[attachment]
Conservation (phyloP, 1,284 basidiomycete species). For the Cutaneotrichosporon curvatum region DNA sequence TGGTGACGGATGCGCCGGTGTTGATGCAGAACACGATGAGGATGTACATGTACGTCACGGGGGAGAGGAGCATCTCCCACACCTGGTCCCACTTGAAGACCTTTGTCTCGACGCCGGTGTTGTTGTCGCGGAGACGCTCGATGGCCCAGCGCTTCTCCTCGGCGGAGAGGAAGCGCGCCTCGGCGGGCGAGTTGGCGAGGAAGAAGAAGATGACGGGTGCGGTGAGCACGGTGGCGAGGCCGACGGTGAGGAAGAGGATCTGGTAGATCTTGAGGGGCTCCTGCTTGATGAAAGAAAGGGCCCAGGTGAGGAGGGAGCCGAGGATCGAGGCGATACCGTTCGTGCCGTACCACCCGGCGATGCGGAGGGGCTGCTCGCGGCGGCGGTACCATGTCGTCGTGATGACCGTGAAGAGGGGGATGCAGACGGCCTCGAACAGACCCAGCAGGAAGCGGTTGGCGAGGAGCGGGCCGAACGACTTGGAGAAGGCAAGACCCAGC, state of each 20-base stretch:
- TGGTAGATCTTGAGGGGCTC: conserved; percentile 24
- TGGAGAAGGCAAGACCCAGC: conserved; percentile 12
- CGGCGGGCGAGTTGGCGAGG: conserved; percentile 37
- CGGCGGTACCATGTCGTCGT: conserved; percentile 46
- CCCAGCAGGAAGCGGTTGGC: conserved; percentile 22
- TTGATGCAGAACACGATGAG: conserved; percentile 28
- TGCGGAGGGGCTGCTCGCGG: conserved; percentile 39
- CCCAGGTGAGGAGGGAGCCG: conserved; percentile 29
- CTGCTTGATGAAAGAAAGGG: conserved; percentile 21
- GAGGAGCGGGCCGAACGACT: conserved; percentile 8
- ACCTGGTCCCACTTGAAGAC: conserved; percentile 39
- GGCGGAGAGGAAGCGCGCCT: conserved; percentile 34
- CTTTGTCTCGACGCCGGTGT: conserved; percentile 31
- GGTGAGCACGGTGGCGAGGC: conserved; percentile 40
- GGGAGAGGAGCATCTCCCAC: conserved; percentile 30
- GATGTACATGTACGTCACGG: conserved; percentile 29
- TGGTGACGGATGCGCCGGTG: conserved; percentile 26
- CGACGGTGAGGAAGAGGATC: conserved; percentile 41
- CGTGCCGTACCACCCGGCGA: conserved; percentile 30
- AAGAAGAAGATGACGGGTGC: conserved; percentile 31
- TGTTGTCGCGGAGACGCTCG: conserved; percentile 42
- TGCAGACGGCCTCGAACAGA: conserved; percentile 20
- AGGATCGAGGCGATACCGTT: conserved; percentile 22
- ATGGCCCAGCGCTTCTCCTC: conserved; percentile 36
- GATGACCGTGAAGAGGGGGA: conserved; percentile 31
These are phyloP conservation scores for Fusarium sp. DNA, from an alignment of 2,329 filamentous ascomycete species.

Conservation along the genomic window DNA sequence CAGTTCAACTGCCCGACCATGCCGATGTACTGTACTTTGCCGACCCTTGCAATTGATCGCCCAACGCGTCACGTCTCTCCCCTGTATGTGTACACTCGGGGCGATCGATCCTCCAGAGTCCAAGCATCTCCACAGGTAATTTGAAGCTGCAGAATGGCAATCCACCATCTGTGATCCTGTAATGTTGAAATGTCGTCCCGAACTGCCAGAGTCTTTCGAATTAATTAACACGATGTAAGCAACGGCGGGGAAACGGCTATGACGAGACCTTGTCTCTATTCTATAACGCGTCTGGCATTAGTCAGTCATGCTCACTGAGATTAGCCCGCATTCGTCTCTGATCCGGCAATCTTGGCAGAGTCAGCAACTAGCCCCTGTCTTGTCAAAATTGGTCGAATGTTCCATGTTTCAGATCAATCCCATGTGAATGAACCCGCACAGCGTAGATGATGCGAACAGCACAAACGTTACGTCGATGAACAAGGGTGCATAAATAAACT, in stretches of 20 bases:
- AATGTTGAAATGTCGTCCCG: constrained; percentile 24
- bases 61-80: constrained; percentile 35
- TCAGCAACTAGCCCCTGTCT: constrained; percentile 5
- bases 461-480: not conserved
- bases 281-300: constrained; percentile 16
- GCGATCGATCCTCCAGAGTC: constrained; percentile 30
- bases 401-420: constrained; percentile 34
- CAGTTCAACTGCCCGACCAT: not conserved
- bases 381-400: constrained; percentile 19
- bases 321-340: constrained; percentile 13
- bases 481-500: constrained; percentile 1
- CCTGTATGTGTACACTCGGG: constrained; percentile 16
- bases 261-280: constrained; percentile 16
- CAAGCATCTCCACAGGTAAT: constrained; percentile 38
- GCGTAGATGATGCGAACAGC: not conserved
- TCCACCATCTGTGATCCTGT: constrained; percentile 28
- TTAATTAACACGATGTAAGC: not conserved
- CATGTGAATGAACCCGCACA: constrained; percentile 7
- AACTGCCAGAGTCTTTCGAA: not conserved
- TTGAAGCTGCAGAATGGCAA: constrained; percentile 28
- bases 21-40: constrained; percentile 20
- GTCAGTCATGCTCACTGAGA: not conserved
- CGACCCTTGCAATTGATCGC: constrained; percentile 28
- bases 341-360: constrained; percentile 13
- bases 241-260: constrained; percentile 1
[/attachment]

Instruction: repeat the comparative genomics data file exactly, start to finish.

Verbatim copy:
Conservation (phyloP, 1,284 basidiomycete species). For the Cutaneotrichosporon curvatum region DNA sequence TGGTGACGGATGCGCCGGTGTTGATGCAGAACACGATGAGGATGTACATGTACGTCACGGGGGAGAGGAGCATCTCCCACACCTGGTCCCACTTGAAGACCTTTGTCTCGACGCCGGTGTTGTTGTCGCGGAGACGCTCGATGGCCCAGCGCTTCTCCTCGGCGGAGAGGAAGCGCGCCTCGGCGGGCGAGTTGGCGAGGAAGAAGAAGATGACGGGTGCGGTGAGCACGGTGGCGAGGCCGACGGTGAGGAAGAGGATCTGGTAGATCTTGAGGGGCTCCTGCTTGATGAAAGAAAGGGCCCAGGTGAGGAGGGAGCCGAGGATCGAGGCGATACCGTTCGTGCCGTACCACCCGGCGATGCGGAGGGGCTGCTCGCGGCGGCGGTACCATGTCGTCGTGATGACCGTGAAGAGGGGGATGCAGACGGCCTCGAACAGACCCAGCAGGAAGCGGTTGGCGAGGAGCGGGCCGAACGACTTGGAGAAGGCAAGACCCAGC, state of each 20-base stretch:
- TGGTAGATCTTGAGGGGCTC: conserved; percentile 24
- TGGAGAAGGCAAGACCCAGC: conserved; percentile 12
- CGGCGGGCGAGTTGGCGAGG: conserved; percentile 37
- CGGCGGTACCATGTCGTCGT: conserved; percentile 46
- CCCAGCAGGAAGCGGTTGGC: conserved; percentile 22
- TTGATGCAGAACACGATGAG: conserved; percentile 28
- TGCGGAGGGGCTGCTCGCGG: conserved; percentile 39
- CCCAGGTGAGGAGGGAGCCG: conserved; percentile 29
- CTGCTTGATGAAAGAAAGGG: conserved; percentile 21
- GAGGAGCGGGCCGAACGACT: conserved; percentile 8
- ACCTGGTCCCACTTGAAGAC: conserved; percentile 39
- GGCGGAGAGGAAGCGCGCCT: conserved; percentile 34
- CTTTGTCTCGACGCCGGTGT: conserved; percentile 31
- GGTGAGCACGGTGGCGAGGC: conserved; percentile 40
- GGGAGAGGAGCATCTCCCAC: conserved; percentile 30
- GATGTACATGTACGTCACGG: conserved; percentile 29
- TGGTGACGGATGCGCCGGTG: conserved; percentile 26
- CGACGGTGAGGAAGAGGATC: conserved; percentile 41
- CGTGCCGTACCACCCGGCGA: conserved; percentile 30
- AAGAAGAAGATGACGGGTGC: conserved; percentile 31
- TGTTGTCGCGGAGACGCTCG: conserved; percentile 42
- TGCAGACGGCCTCGAACAGA: conserved; percentile 20
- AGGATCGAGGCGATACCGTT: conserved; percentile 22
- ATGGCCCAGCGCTTCTCCTC: conserved; percentile 36
- GATGACCGTGAAGAGGGGGA: conserved; percentile 31
These are phyloP conservation scores for Fusarium sp. DNA, from an alignment of 2,329 filamentous ascomycete species.

Conservation along the genomic window DNA sequence CAGTTCAACTGCCCGACCATGCCGATGTACTGTACTTTGCCGACCCTTGCAATTGATCGCCCAACGCGTCACGTCTCTCCCCTGTATGTGTACACTCGGGGCGATCGATCCTCCAGAGTCCAAGCATCTCCACAGGTAATTTGAAGCTGCAGAATGGCAATCCACCATCTGTGATCCTGTAATGTTGAAATGTCGTCCCGAACTGCCAGAGTCTTTCGAATTAATTAACACGATGTAAGCAACGGCGGGGAAACGGCTATGACGAGACCTTGTCTCTATTCTATAACGCGTCTGGCATTAGTCAGTCATGCTCACTGAGATTAGCCCGCATTCGTCTCTGATCCGGCAATCTTGGCAGAGTCAGCAACTAGCCCCTGTCTTGTCAAAATTGGTCGAATGTTCCATGTTTCAGATCAATCCCATGTGAATGAACCCGCACAGCGTAGATGATGCGAACAGCACAAACGTTACGTCGATGAACAAGGGTGCATAAATAAACT, in stretches of 20 bases:
- AATGTTGAAATGTCGTCCCG: constrained; percentile 24
- bases 61-80: constrained; percentile 35
- TCAGCAACTAGCCCCTGTCT: constrained; percentile 5
- bases 461-480: not conserved
- bases 281-300: constrained; percentile 16
- GCGATCGATCCTCCAGAGTC: constrained; percentile 30
- bases 401-420: constrained; percentile 34
- CAGTTCAACTGCCCGACCAT: not conserved
- bases 381-400: constrained; percentile 19
- bases 321-340: constrained; percentile 13
- bases 481-500: constrained; percentile 1
- CCTGTATGTGTACACTCGGG: constrained; percentile 16
- bases 261-280: constrained; percentile 16
- CAAGCATCTCCACAGGTAAT: constrained; percentile 38
- GCGTAGATGATGCGAACAGC: not conserved
- TCCACCATCTGTGATCCTGT: constrained; percentile 28
- TTAATTAACACGATGTAAGC: not conserved
- CATGTGAATGAACCCGCACA: constrained; percentile 7
- AACTGCCAGAGTCTTTCGAA: not conserved
- TTGAAGCTGCAGAATGGCAA: constrained; percentile 28
- bases 21-40: constrained; percentile 20
- GTCAGTCATGCTCACTGAGA: not conserved
- CGACCCTTGCAATTGATCGC: constrained; percentile 28
- bases 341-360: constrained; percentile 13
- bases 241-260: constrained; percentile 1